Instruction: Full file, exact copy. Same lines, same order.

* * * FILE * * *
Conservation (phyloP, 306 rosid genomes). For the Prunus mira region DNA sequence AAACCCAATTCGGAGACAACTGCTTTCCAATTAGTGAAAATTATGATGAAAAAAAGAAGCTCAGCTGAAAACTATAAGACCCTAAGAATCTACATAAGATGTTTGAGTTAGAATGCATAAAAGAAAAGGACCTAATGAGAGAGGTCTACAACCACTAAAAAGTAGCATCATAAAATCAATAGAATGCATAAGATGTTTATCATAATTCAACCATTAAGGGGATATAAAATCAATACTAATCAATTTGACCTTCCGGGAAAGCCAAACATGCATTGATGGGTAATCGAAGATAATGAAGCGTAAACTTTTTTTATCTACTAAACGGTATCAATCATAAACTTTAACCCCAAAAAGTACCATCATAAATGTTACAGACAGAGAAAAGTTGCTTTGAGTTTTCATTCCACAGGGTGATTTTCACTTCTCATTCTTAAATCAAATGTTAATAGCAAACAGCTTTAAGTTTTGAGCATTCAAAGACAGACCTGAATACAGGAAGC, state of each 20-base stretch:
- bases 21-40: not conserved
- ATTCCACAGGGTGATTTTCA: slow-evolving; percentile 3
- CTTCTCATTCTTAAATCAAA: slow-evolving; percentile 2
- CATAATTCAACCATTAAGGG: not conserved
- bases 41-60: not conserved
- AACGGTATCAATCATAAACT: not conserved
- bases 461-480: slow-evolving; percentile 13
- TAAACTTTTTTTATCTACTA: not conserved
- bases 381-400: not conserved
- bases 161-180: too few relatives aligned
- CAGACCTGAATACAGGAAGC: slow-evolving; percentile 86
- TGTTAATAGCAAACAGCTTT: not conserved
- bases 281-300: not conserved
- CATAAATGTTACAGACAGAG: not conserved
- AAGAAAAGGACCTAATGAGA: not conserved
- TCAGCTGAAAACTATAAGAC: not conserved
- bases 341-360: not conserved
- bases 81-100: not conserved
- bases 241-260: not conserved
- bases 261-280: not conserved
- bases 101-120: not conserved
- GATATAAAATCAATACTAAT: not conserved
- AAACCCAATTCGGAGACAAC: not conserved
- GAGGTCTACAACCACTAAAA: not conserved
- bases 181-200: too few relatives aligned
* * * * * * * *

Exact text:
Conservation (phyloP, 306 rosid genomes). For the Prunus mira region DNA sequence AAACCCAATTCGGAGACAACTGCTTTCCAATTAGTGAAAATTATGATGAAAAAAAGAAGCTCAGCTGAAAACTATAAGACCCTAAGAATCTACATAAGATGTTTGAGTTAGAATGCATAAAAGAAAAGGACCTAATGAGAGAGGTCTACAACCACTAAAAAGTAGCATCATAAAATCAATAGAATGCATAAGATGTTTATCATAATTCAACCATTAAGGGGATATAAAATCAATACTAATCAATTTGACCTTCCGGGAAAGCCAAACATGCATTGATGGGTAATCGAAGATAATGAAGCGTAAACTTTTTTTATCTACTAAACGGTATCAATCATAAACTTTAACCCCAAAAAGTACCATCATAAATGTTACAGACAGAGAAAAGTTGCTTTGAGTTTTCATTCCACAGGGTGATTTTCACTTCTCATTCTTAAATCAAATGTTAATAGCAAACAGCTTTAAGTTTTGAGCATTCAAAGACAGACCTGAATACAGGAAGC, state of each 20-base stretch:
- bases 21-40: not conserved
- ATTCCACAGGGTGATTTTCA: slow-evolving; percentile 3
- CTTCTCATTCTTAAATCAAA: slow-evolving; percentile 2
- CATAATTCAACCATTAAGGG: not conserved
- bases 41-60: not conserved
- AACGGTATCAATCATAAACT: not conserved
- bases 461-480: slow-evolving; percentile 13
- TAAACTTTTTTTATCTACTA: not conserved
- bases 381-400: not conserved
- bases 161-180: too few relatives aligned
- CAGACCTGAATACAGGAAGC: slow-evolving; percentile 86
- TGTTAATAGCAAACAGCTTT: not conserved
- bases 281-300: not conserved
- CATAAATGTTACAGACAGAG: not conserved
- AAGAAAAGGACCTAATGAGA: not conserved
- TCAGCTGAAAACTATAAGAC: not conserved
- bases 341-360: not conserved
- bases 81-100: not conserved
- bases 241-260: not conserved
- bases 261-280: not conserved
- bases 101-120: not conserved
- GATATAAAATCAATACTAAT: not conserved
- AAACCCAATTCGGAGACAAC: not conserved
- GAGGTCTACAACCACTAAAA: not conserved
- bases 181-200: too few relatives aligned